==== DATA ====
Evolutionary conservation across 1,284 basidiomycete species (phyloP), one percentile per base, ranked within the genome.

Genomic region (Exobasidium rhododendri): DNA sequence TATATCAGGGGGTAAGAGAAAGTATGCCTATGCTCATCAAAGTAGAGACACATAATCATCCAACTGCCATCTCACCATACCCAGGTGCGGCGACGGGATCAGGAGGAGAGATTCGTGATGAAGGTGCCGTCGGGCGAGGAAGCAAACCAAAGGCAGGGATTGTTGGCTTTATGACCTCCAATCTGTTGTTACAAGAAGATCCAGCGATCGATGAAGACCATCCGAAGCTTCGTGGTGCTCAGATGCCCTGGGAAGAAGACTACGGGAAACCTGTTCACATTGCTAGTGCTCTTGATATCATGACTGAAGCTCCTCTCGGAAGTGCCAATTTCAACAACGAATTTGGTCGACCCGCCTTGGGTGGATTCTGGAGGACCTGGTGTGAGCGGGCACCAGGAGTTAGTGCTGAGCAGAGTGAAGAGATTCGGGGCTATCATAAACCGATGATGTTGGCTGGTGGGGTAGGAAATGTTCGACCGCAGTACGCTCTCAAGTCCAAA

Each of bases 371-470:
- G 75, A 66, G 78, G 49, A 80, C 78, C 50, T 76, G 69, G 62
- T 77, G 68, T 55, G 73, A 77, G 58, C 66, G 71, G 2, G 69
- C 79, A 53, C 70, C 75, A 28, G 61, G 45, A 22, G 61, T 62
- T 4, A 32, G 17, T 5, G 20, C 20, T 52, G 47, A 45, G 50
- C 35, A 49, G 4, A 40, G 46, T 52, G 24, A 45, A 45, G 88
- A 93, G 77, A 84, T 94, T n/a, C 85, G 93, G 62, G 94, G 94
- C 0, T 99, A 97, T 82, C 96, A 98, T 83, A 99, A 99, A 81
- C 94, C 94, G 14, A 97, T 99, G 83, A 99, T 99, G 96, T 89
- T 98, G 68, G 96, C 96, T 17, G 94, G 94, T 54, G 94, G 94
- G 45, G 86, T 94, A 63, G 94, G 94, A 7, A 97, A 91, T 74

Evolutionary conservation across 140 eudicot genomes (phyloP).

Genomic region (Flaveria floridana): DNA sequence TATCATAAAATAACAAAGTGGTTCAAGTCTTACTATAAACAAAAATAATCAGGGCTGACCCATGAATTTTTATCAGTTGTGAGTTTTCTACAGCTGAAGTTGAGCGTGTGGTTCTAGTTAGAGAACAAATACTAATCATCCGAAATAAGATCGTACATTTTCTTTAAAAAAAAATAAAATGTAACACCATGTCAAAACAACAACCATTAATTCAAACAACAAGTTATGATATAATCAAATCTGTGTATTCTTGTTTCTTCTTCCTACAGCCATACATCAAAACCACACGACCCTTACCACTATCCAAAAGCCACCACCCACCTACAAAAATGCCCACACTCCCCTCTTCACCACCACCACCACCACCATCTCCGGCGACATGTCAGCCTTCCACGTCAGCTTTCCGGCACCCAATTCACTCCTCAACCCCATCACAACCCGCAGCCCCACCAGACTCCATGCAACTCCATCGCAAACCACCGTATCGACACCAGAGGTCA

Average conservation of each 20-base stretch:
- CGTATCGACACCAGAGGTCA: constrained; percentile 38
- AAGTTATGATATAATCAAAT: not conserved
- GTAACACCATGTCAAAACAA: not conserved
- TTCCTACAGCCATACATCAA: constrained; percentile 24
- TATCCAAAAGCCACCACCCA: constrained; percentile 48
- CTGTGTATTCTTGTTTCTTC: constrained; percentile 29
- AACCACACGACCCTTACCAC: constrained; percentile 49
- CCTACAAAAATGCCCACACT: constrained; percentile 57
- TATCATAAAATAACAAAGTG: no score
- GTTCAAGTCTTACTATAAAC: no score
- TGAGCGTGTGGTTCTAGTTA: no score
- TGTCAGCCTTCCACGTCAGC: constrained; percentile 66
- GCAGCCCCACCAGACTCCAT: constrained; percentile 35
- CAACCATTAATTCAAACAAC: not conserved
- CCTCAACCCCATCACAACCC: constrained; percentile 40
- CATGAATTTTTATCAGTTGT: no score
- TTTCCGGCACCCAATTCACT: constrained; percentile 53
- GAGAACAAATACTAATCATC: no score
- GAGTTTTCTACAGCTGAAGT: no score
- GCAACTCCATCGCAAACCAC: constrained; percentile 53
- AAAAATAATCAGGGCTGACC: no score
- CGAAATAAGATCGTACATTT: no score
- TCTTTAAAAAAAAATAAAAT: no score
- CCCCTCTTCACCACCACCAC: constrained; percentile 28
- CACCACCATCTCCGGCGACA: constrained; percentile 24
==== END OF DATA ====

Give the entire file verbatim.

Evolutionary conservation across 1,284 basidiomycete species (phyloP), one percentile per base, ranked within the genome.

Genomic region (Exobasidium rhododendri): DNA sequence TATATCAGGGGGTAAGAGAAAGTATGCCTATGCTCATCAAAGTAGAGACACATAATCATCCAACTGCCATCTCACCATACCCAGGTGCGGCGACGGGATCAGGAGGAGAGATTCGTGATGAAGGTGCCGTCGGGCGAGGAAGCAAACCAAAGGCAGGGATTGTTGGCTTTATGACCTCCAATCTGTTGTTACAAGAAGATCCAGCGATCGATGAAGACCATCCGAAGCTTCGTGGTGCTCAGATGCCCTGGGAAGAAGACTACGGGAAACCTGTTCACATTGCTAGTGCTCTTGATATCATGACTGAAGCTCCTCTCGGAAGTGCCAATTTCAACAACGAATTTGGTCGACCCGCCTTGGGTGGATTCTGGAGGACCTGGTGTGAGCGGGCACCAGGAGTTAGTGCTGAGCAGAGTGAAGAGATTCGGGGCTATCATAAACCGATGATGTTGGCTGGTGGGGTAGGAAATGTTCGACCGCAGTACGCTCTCAAGTCCAAA

Each of bases 371-470:
- G 75, A 66, G 78, G 49, A 80, C 78, C 50, T 76, G 69, G 62
- T 77, G 68, T 55, G 73, A 77, G 58, C 66, G 71, G 2, G 69
- C 79, A 53, C 70, C 75, A 28, G 61, G 45, A 22, G 61, T 62
- T 4, A 32, G 17, T 5, G 20, C 20, T 52, G 47, A 45, G 50
- C 35, A 49, G 4, A 40, G 46, T 52, G 24, A 45, A 45, G 88
- A 93, G 77, A 84, T 94, T n/a, C 85, G 93, G 62, G 94, G 94
- C 0, T 99, A 97, T 82, C 96, A 98, T 83, A 99, A 99, A 81
- C 94, C 94, G 14, A 97, T 99, G 83, A 99, T 99, G 96, T 89
- T 98, G 68, G 96, C 96, T 17, G 94, G 94, T 54, G 94, G 94
- G 45, G 86, T 94, A 63, G 94, G 94, A 7, A 97, A 91, T 74

Evolutionary conservation across 140 eudicot genomes (phyloP).

Genomic region (Flaveria floridana): DNA sequence TATCATAAAATAACAAAGTGGTTCAAGTCTTACTATAAACAAAAATAATCAGGGCTGACCCATGAATTTTTATCAGTTGTGAGTTTTCTACAGCTGAAGTTGAGCGTGTGGTTCTAGTTAGAGAACAAATACTAATCATCCGAAATAAGATCGTACATTTTCTTTAAAAAAAAATAAAATGTAACACCATGTCAAAACAACAACCATTAATTCAAACAACAAGTTATGATATAATCAAATCTGTGTATTCTTGTTTCTTCTTCCTACAGCCATACATCAAAACCACACGACCCTTACCACTATCCAAAAGCCACCACCCACCTACAAAAATGCCCACACTCCCCTCTTCACCACCACCACCACCACCATCTCCGGCGACATGTCAGCCTTCCACGTCAGCTTTCCGGCACCCAATTCACTCCTCAACCCCATCACAACCCGCAGCCCCACCAGACTCCATGCAACTCCATCGCAAACCACCGTATCGACACCAGAGGTCA

Average conservation of each 20-base stretch:
- CGTATCGACACCAGAGGTCA: constrained; percentile 38
- AAGTTATGATATAATCAAAT: not conserved
- GTAACACCATGTCAAAACAA: not conserved
- TTCCTACAGCCATACATCAA: constrained; percentile 24
- TATCCAAAAGCCACCACCCA: constrained; percentile 48
- CTGTGTATTCTTGTTTCTTC: constrained; percentile 29
- AACCACACGACCCTTACCAC: constrained; percentile 49
- CCTACAAAAATGCCCACACT: constrained; percentile 57
- TATCATAAAATAACAAAGTG: no score
- GTTCAAGTCTTACTATAAAC: no score
- TGAGCGTGTGGTTCTAGTTA: no score
- TGTCAGCCTTCCACGTCAGC: constrained; percentile 66
- GCAGCCCCACCAGACTCCAT: constrained; percentile 35
- CAACCATTAATTCAAACAAC: not conserved
- CCTCAACCCCATCACAACCC: constrained; percentile 40
- CATGAATTTTTATCAGTTGT: no score
- TTTCCGGCACCCAATTCACT: constrained; percentile 53
- GAGAACAAATACTAATCATC: no score
- GAGTTTTCTACAGCTGAAGT: no score
- GCAACTCCATCGCAAACCAC: constrained; percentile 53
- AAAAATAATCAGGGCTGACC: no score
- CGAAATAAGATCGTACATTT: no score
- TCTTTAAAAAAAAATAAAAT: no score
- CCCCTCTTCACCACCACCAC: constrained; percentile 28
- CACCACCATCTCCGGCGACA: constrained; percentile 24